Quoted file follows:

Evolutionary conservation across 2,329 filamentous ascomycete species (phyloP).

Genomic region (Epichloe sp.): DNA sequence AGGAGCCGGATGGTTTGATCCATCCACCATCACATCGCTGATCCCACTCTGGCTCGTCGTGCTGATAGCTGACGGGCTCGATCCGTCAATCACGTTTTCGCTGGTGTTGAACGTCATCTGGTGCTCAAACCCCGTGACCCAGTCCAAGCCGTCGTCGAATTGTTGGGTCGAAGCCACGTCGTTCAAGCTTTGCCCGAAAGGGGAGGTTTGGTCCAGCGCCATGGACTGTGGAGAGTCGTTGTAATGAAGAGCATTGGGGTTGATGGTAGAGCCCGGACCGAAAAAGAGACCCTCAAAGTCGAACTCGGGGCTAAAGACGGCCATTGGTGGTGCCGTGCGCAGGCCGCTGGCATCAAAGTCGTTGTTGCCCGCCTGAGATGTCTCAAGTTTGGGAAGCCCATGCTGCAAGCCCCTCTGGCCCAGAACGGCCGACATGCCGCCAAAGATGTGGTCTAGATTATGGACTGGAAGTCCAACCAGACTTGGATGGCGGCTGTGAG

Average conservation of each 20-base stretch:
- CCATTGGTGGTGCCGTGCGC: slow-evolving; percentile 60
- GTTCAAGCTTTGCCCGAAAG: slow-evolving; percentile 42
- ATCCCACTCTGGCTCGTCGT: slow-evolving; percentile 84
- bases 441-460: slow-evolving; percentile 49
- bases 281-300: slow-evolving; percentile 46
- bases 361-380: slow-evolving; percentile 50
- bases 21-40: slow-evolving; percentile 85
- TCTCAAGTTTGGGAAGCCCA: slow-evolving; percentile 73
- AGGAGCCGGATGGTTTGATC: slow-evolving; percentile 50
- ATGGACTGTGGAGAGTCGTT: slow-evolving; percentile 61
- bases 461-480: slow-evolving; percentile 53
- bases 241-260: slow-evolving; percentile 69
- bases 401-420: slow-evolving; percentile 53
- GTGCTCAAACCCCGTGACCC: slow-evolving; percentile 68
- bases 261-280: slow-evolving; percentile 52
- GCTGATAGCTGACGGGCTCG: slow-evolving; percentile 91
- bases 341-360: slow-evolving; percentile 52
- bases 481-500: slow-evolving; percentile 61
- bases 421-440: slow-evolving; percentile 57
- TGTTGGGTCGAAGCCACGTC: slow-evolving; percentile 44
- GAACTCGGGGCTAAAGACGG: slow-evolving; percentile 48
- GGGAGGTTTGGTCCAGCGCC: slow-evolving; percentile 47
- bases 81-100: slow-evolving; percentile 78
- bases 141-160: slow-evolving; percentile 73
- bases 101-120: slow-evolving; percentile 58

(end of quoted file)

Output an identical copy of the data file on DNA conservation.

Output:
Evolutionary conservation across 2,329 filamentous ascomycete species (phyloP).

Genomic region (Epichloe sp.): DNA sequence AGGAGCCGGATGGTTTGATCCATCCACCATCACATCGCTGATCCCACTCTGGCTCGTCGTGCTGATAGCTGACGGGCTCGATCCGTCAATCACGTTTTCGCTGGTGTTGAACGTCATCTGGTGCTCAAACCCCGTGACCCAGTCCAAGCCGTCGTCGAATTGTTGGGTCGAAGCCACGTCGTTCAAGCTTTGCCCGAAAGGGGAGGTTTGGTCCAGCGCCATGGACTGTGGAGAGTCGTTGTAATGAAGAGCATTGGGGTTGATGGTAGAGCCCGGACCGAAAAAGAGACCCTCAAAGTCGAACTCGGGGCTAAAGACGGCCATTGGTGGTGCCGTGCGCAGGCCGCTGGCATCAAAGTCGTTGTTGCCCGCCTGAGATGTCTCAAGTTTGGGAAGCCCATGCTGCAAGCCCCTCTGGCCCAGAACGGCCGACATGCCGCCAAAGATGTGGTCTAGATTATGGACTGGAAGTCCAACCAGACTTGGATGGCGGCTGTGAG

Average conservation of each 20-base stretch:
- CCATTGGTGGTGCCGTGCGC: slow-evolving; percentile 60
- GTTCAAGCTTTGCCCGAAAG: slow-evolving; percentile 42
- ATCCCACTCTGGCTCGTCGT: slow-evolving; percentile 84
- bases 441-460: slow-evolving; percentile 49
- bases 281-300: slow-evolving; percentile 46
- bases 361-380: slow-evolving; percentile 50
- bases 21-40: slow-evolving; percentile 85
- TCTCAAGTTTGGGAAGCCCA: slow-evolving; percentile 73
- AGGAGCCGGATGGTTTGATC: slow-evolving; percentile 50
- ATGGACTGTGGAGAGTCGTT: slow-evolving; percentile 61
- bases 461-480: slow-evolving; percentile 53
- bases 241-260: slow-evolving; percentile 69
- bases 401-420: slow-evolving; percentile 53
- GTGCTCAAACCCCGTGACCC: slow-evolving; percentile 68
- bases 261-280: slow-evolving; percentile 52
- GCTGATAGCTGACGGGCTCG: slow-evolving; percentile 91
- bases 341-360: slow-evolving; percentile 52
- bases 481-500: slow-evolving; percentile 61
- bases 421-440: slow-evolving; percentile 57
- TGTTGGGTCGAAGCCACGTC: slow-evolving; percentile 44
- GAACTCGGGGCTAAAGACGG: slow-evolving; percentile 48
- GGGAGGTTTGGTCCAGCGCC: slow-evolving; percentile 47
- bases 81-100: slow-evolving; percentile 78
- bases 141-160: slow-evolving; percentile 73
- bases 101-120: slow-evolving; percentile 58